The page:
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Working with AIDS

When Things Are Looking Up: Tips for the Job Search

March 2001

Working with AIDS: Tips for the Job Search
Until very recently, people living with HIV/AIDS (PLWHAs) didn't give much thought to jobs or careers. The debilitating impact of the disease made employment an unrealistic option for PLWHAs, particularly as the disease progressed. This reality was reflected in the activities of organizations serving PLWHAs. When they dealt with employment issues at all it was to advocate for the rights of workers struggling to keep their jobs, to fight for those terminated because of their seropositive status or to educate an uninfected workforce of the non-danger of working with and around people with the virus.

An enormous change has occurred among those infected with the virus, if not yet among the organizations that serve them. PLWHAs today are just as likely to seek help with return to work issues as they are for drug regimens. The drug therapies that have reduced infections and prolonged life for HIV positive individuals have similarly expanded their options. For an ever-growing segment of the PLWHA population, one of those options is employment. While men and women living with the virus primarily and properly list health maintenance as their number-one goal, more and more of them are doing something they never thought possible -- looking for a job.

While this is a relatively new aspect of the AIDS crisis, it is a familiar one to MTS (Multitasking Systems). For twelve years this New York-based social service agency has been helping people with HIV/AIDS find employment. The agency provides some form of job training, employment assistance or career guidance to more than 2000 HIV-positive men and women every year. Their experience may be instructive to PLWHAs and organizations serving them.

Barriers to Returning to Work

Factors affecting PLWHAs interested in returning to work are significantly more complex than those affecting persons with other disabilities. Negative perceptions about AIDS and persons with the disease, while not as prevalent as they once were, are still present to some extent in the working world. PLWHAs seeking employment face other challenges as well. Most long-term survivors have employment gaps of months, or even years. In many situations, the long period away from work left them with obsolete or irrelevant expertise. For some PLWHAs, starting up again in a former high-stress or unhealthful career just isn't a viable alternative. Many PLWHAs receive public or private benefits that may be lost and will certainly be reduced once they start working, and there is the lingering fear that benefits once lost may never be regained. In communities of color, longstanding patterns of discrimination compound the problem of finding meaningful employment.

Add to this the inescapable fact that PLWHAs, like other job seekers, must write resumes, answer ads, network and undergo the normal frustration and rejection associated with a job search campaign. The whole process can be overwhelming and, while not life threatening, is stressful and not always conducive to good health. But regardless of the difficulties, the trend is clear. The future for growing numbers of PLWHAs will include employment.

The decision to seek employment, particularly after a sustained and lengthy period of unemployment, requires careful thought and reflection. While any individual's efforts to change his or her life should be supported, prudence is called for as well. What appears doable to someone who has not been on a fixed schedule may be less attractive in actual practice. The demands of a job are somewhat consistent from day to day and may not allow for a great deal of flexibility.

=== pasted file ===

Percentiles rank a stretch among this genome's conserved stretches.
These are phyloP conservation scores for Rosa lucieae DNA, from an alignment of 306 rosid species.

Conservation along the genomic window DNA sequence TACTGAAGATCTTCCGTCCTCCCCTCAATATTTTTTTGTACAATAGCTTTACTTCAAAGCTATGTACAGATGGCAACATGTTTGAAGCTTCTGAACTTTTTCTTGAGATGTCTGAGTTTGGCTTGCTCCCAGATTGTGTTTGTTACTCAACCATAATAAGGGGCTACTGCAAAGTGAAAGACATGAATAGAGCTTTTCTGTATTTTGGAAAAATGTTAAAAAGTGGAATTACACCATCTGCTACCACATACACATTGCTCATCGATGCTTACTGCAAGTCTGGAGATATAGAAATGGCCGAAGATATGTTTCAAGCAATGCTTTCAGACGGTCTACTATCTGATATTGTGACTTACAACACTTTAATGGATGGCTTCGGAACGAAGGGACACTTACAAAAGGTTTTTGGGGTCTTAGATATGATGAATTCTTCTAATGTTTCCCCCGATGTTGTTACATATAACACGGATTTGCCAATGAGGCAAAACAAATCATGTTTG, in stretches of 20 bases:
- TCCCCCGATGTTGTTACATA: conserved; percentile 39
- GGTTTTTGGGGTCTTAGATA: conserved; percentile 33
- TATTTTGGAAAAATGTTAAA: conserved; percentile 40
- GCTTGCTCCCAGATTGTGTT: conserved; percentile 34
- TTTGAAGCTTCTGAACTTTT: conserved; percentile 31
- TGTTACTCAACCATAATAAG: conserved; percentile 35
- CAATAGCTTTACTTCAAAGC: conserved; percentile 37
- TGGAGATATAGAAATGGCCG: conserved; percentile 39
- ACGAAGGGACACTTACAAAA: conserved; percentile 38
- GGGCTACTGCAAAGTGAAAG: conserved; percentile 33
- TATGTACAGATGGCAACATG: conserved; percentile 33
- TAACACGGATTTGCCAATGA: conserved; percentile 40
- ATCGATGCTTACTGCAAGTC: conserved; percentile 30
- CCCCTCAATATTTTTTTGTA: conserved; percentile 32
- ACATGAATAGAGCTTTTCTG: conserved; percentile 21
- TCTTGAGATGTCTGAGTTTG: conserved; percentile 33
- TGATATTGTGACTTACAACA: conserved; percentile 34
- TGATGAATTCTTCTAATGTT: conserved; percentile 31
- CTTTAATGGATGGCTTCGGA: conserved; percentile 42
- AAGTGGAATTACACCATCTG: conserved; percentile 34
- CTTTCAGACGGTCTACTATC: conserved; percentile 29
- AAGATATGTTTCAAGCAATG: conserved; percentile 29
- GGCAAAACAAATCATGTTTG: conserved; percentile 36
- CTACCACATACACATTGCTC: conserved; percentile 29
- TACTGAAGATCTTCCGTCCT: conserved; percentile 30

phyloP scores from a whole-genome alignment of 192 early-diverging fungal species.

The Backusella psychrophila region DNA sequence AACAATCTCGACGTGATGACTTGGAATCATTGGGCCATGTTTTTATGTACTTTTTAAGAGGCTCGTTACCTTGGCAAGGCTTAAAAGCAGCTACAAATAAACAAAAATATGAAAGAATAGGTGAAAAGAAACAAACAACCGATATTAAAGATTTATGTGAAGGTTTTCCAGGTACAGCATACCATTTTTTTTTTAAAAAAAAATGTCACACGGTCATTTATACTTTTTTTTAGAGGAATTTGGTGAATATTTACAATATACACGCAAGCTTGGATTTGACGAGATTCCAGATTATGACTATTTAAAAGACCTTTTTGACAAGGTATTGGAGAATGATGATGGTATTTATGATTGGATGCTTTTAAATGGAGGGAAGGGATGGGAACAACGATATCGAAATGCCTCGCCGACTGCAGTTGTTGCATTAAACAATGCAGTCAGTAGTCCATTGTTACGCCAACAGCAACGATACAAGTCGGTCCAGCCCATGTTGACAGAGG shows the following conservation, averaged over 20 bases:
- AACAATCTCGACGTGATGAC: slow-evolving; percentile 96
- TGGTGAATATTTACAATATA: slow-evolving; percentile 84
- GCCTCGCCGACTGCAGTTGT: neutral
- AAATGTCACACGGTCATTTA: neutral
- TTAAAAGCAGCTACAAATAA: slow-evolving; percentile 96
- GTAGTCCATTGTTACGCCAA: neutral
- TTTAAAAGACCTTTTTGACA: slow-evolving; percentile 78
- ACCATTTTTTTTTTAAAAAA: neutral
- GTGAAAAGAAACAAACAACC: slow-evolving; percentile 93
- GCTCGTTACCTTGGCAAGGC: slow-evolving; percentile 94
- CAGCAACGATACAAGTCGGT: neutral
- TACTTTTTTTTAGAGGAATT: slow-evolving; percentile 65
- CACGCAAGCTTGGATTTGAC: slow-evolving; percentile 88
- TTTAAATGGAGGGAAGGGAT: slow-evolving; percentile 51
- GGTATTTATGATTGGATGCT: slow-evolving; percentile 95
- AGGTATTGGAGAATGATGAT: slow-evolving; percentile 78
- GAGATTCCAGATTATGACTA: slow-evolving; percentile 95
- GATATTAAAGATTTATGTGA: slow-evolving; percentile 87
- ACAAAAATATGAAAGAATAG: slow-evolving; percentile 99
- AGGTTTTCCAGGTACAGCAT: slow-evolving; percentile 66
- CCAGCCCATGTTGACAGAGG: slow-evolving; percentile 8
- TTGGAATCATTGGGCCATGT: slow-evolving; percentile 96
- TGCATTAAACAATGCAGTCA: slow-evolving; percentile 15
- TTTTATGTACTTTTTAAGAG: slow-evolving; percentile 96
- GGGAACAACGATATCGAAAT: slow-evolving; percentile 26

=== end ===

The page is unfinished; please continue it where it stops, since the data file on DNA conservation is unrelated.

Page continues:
It's only natural to want to take advantage of improved health and the mental outlook that goes with it, but while starting a full-time job in a high-stress field might be appropriate for some people, most PLWHAs will achieve success by taking a more moderate course. Part-time or temporary employment (part-time or full-time) is a good option for anyone who hasn't worked for a while. It offers the opportunity to develop a working rhythm and test one's stamina. Volunteering is another route back into the mainstream. It not only helps build credibility; it may lead to a job offer.

For large numbers of PLWHAs, benefits considerations play a critical role in the decision-making process. The loss of benefits or the fear of losing them may keep some people from seeking employment who might otherwise jump at a job opportunity. While the impact varies depending on the specific benefit, the simple fact is that most people will be better off financially by working. True, they will lose some benefits, but for public benefits at least, their work incentives are sufficiently attractive to encourage employment. Private benefits are a different story. The continuation of some private benefits is contingent upon the inability to work. A private benefit recipient who works could lose those benefits, and the hope of ever regaining them.

Returning to Work: How and Where?

A decision to return to work is rarely considered without reference to a specific job or career field. For some PLWHAs, old careers may be inappropriate, not least because they are unhealthful. A firefighter, a cook, or a commodities trader may have an obviously stressful or physically demanding job, but a job as a retail clerk or a clerk typist can be as stressful and more physically debilitating for a PLWHA with neuropathy. It also doesn't make much sense for a PLWHA to return to a job or career field that was unappealing or unfulfilling the first time. An impaired immune system is a good reason to stay away from things, jobs included, that are unpleasant. The best advice for PLWHAs is the same advice we'd offer anyone looking for work -- find something you like to do.

In one way, PLWHAs reentering the job market are fortunate. If they have been unemployed for long periods and have adapted financially and professionally to long-term unemployment, they can frequently make informed choices about jobs based on personal interest and not on financial need. Few mid-career professionals ever have that opportunity. This has led many PLWHAs to pursue jobs in not-for-profits, go back to school, or in a few cases, pursue long-dormant entrepreneurial goals.